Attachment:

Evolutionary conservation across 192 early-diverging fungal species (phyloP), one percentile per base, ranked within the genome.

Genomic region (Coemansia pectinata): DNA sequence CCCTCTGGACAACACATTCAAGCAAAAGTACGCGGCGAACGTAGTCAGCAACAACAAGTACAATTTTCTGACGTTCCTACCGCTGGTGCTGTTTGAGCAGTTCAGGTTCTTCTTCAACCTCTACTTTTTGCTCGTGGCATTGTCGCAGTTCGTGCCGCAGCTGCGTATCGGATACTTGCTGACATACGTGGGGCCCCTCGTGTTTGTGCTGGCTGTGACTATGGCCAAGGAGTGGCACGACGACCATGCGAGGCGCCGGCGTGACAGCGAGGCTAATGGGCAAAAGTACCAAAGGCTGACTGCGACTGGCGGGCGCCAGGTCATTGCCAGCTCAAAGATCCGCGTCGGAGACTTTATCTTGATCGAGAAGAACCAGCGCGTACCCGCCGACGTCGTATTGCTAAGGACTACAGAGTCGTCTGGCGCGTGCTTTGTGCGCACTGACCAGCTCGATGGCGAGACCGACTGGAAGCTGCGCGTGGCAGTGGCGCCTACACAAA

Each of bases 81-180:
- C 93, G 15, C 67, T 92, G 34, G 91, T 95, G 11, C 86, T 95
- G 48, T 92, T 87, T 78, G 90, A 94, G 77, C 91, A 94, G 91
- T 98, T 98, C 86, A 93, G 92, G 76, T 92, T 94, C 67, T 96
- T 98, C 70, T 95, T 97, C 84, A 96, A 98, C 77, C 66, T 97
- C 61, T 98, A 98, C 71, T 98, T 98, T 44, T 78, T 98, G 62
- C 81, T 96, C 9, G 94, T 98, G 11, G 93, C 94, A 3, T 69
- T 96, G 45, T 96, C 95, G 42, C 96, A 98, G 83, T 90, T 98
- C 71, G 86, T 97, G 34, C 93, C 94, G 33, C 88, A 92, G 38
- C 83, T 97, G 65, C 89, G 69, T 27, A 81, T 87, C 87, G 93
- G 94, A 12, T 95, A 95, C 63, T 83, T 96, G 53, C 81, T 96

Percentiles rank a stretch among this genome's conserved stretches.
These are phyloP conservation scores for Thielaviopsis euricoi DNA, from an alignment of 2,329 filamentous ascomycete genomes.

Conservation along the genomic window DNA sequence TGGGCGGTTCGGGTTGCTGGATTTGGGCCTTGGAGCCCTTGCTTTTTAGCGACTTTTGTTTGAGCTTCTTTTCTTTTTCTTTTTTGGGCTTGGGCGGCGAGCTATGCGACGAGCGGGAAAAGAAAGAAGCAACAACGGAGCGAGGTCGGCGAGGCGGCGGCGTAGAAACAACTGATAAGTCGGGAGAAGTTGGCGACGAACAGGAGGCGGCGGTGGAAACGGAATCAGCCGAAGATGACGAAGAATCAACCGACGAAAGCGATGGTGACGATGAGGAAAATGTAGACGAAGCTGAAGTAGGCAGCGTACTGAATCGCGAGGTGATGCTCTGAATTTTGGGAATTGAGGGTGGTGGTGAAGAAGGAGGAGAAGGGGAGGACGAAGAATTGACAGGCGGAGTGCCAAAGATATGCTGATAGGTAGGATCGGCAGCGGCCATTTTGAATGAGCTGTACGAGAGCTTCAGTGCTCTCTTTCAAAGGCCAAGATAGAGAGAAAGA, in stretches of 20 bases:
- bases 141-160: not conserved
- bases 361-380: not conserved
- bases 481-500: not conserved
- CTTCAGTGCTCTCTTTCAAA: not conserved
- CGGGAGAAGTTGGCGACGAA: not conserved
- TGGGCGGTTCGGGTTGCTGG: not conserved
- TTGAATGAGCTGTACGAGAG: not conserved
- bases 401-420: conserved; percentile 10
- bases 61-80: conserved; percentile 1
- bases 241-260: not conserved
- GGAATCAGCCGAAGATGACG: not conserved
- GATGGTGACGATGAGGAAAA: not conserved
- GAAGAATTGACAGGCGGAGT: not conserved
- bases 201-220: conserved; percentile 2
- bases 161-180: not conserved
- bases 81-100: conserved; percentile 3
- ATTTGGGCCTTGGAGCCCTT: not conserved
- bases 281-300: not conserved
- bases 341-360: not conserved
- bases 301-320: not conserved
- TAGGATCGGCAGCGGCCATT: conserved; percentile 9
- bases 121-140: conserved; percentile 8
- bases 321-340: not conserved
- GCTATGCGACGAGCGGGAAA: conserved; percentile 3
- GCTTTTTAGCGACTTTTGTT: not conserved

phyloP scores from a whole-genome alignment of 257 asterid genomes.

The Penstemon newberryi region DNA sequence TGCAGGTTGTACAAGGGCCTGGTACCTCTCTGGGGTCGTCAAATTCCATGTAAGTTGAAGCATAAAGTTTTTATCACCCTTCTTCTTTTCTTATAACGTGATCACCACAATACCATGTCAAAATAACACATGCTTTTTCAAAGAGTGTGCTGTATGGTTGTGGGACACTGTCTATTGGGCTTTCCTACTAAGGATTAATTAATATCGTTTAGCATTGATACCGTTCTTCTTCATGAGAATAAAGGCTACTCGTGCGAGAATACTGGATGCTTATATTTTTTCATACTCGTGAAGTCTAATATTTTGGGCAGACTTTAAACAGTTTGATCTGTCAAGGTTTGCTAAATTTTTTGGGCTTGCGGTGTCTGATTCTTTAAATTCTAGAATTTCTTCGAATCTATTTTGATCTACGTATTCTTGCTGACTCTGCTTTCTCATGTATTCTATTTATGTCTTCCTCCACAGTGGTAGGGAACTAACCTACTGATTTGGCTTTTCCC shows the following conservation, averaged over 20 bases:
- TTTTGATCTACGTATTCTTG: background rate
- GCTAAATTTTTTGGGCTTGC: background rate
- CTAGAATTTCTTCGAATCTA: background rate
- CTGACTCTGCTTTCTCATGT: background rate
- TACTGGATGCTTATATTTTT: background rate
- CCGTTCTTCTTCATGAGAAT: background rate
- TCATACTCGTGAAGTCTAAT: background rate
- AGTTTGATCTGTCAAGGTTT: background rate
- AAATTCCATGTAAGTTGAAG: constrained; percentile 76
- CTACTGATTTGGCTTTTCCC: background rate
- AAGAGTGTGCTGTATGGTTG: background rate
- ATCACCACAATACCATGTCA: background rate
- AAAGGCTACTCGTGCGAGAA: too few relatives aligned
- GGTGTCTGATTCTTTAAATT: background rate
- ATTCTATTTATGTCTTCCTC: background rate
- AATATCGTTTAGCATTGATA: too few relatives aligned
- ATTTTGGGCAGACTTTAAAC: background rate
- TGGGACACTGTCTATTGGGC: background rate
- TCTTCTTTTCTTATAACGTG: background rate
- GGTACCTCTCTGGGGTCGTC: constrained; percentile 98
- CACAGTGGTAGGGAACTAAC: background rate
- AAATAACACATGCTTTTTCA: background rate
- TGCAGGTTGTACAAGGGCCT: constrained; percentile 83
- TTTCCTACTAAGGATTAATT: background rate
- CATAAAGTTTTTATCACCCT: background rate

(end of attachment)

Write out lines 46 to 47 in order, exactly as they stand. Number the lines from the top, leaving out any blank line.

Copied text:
- CTAGAATTTCTTCGAATCTA: background rate
- CTGACTCTGCTTTCTCATGT: background rate